Vascular etiologies

Thrombotic thrombocytopenic purpura can cause microangiopathic thromboses producing global cerebral ischemia, resulting in an encephalopathy. Hyperviscosity syndromes from blood dyscrasias, such as polycythemia, or gammopathies, such as Waldenstrom's macroglobulinemia, can present as dementia by causing global cerebral microvessel ischemia. [20]

CNS vasculitis can also present as dementia. A vasculitis may be limited to the CNS without any systemic or peripheral nervous system signs or may present initially as a systemic disorder with accompanying fever, weight loss, rash, neuropathy, and other organ involvement. Urinalysis may contain red cells as a sign of renal involvement. Ophthalmologic examination may identify uveitis, scleritis, or signs of ophthalmic artery vasculitis. If a rash is present, a skin biopsy can be diagnostic. There may be signs of a hemolytic anemia. A basic rheumatologic screen may include erythrocyte sedimentation rate (ESR), C-reactive protein (CRP), complement (C3), complement (C4), total complement (CH50), antinuclear antibody (ANA), rheumatoid factor (RF), anti-SSA, anti-SSB, perinuclear antineutrophil cytoplasmic autoantibodies (p-ANCA), and cytoplasmic ANCA (c-ANCA) with other testing depending on results of this initial screen. Serologic testing likely is abnormal in systemic forms of vasculitis, but in primary CNS vasculitis, patients typically have normal nonspecific tests, such as ESR, ANA, and CRP. [21]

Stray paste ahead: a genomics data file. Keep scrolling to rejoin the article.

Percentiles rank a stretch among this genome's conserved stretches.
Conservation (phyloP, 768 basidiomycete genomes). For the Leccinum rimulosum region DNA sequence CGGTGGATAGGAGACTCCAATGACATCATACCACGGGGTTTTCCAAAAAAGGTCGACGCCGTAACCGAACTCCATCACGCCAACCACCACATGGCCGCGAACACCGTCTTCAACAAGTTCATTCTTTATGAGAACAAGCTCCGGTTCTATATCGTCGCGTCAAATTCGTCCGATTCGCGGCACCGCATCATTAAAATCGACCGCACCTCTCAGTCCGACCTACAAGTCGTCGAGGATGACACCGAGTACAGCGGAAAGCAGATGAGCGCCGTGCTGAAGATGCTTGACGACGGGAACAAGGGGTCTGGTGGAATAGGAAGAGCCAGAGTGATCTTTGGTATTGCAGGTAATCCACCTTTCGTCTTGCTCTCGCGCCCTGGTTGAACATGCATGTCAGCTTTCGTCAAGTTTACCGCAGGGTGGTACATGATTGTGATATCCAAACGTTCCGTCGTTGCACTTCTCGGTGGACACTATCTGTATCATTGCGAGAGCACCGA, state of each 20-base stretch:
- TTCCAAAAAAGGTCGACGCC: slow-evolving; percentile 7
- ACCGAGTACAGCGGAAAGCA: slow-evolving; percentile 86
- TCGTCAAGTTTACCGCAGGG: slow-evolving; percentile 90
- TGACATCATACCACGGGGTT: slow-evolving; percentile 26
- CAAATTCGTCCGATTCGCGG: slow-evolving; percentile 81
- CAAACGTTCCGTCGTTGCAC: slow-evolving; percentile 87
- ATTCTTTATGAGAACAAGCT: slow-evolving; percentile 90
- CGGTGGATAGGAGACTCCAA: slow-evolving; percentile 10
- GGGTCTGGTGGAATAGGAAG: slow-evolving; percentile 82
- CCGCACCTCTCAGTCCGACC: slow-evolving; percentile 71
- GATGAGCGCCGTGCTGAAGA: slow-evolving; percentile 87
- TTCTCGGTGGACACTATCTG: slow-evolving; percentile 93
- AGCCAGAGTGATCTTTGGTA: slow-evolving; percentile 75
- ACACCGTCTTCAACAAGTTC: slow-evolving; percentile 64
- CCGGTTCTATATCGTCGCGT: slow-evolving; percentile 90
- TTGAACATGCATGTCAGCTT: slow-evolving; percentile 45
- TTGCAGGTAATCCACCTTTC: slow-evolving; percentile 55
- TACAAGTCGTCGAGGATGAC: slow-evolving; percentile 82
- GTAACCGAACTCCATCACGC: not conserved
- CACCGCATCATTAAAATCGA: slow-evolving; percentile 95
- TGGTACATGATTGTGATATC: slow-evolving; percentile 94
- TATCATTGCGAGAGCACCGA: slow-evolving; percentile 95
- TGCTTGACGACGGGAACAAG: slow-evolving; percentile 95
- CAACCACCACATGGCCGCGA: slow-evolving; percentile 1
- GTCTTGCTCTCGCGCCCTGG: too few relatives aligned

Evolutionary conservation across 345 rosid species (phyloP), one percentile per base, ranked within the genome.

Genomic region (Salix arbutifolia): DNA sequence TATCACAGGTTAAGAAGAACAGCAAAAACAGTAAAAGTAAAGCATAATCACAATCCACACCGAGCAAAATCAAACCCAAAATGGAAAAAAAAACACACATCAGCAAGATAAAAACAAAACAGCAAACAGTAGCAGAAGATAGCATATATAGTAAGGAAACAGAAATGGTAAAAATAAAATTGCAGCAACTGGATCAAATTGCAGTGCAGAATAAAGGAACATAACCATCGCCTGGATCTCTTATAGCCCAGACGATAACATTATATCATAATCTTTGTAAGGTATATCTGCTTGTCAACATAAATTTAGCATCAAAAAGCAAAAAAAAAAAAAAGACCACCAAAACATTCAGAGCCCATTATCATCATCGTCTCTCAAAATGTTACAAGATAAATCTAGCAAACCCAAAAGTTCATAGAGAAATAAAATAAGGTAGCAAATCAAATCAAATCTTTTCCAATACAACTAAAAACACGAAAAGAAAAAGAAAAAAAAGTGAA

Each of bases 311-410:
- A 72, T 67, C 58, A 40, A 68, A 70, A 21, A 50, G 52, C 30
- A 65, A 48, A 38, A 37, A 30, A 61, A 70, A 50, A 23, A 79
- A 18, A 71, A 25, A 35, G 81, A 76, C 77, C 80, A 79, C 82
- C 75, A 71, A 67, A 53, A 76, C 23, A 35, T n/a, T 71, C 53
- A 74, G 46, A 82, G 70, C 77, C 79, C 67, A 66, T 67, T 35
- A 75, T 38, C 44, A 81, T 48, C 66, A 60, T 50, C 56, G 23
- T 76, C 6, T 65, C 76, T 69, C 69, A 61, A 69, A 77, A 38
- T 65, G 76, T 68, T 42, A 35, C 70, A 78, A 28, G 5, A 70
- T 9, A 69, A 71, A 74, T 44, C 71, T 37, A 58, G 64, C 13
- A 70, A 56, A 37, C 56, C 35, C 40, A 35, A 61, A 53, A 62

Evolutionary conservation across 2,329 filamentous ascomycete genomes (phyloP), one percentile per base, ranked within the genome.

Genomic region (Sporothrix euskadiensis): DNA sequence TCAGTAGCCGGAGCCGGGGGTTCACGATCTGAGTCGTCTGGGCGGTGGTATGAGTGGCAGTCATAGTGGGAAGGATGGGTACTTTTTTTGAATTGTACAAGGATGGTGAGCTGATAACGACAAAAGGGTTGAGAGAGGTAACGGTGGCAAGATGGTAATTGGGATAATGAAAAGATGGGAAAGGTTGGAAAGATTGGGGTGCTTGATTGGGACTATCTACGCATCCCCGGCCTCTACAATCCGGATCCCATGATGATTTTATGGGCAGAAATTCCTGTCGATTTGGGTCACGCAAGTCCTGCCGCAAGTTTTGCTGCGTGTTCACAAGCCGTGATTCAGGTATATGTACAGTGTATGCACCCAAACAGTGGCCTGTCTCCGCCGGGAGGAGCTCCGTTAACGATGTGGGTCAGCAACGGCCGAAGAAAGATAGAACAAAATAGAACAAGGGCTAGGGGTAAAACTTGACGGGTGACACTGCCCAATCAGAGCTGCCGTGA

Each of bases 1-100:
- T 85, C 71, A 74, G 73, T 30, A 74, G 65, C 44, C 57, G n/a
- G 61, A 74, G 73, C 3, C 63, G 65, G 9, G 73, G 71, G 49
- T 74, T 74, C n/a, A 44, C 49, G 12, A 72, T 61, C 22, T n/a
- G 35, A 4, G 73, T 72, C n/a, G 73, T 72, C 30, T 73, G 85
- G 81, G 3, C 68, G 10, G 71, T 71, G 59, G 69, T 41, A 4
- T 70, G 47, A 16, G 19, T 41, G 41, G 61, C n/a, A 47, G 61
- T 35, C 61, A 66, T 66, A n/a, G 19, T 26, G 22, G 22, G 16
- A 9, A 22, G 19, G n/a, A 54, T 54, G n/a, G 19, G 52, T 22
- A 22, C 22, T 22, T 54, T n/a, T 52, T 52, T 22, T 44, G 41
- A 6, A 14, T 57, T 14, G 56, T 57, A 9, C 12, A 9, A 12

How to Investigate ? Top

In a patient with dementia, a detailed history can save us from a number of redundant investigations. However, to rule out potentially reversible causes, especially if there is a high index of suspicion from the presentation and clinical signs elicited on examination, further elaborate investigations may be ordered.

An algorithm that can be followed while investigating for reversible causes is by etiology, therefore

To rule out infections -

  • Viral PCRs and cultures
  • Bacterial, fungal, AFB stains and cultures;
  • Whipple's PCR

To rule out autoimmune-

  • ESR, CRP, C3, C4, CH50, ANA, RF, anti-SSA, anti-SSB, Anti-dsDNA, anti-Smith, P-ANCA, C-ANCA, antiendomysial and anti-gliadin IgA and IgG, ACE, paraneoplastic and other auto-antibodies (e.g., Anti-GAD 65, VGKC, neuropil, etc…)

To rule out malignancy-

  • CT scan body with and without contrast
  • Whole body PET scan
  • CSF Cytology and Flow cytometry
  • Serum LDH, tumor markers (PSA, CEA, etc.)
  • Mammogram

To rule out vascular causes-

  • Hypercoagulability testing; coagulation profile Echocardiogram; carotid ultrasound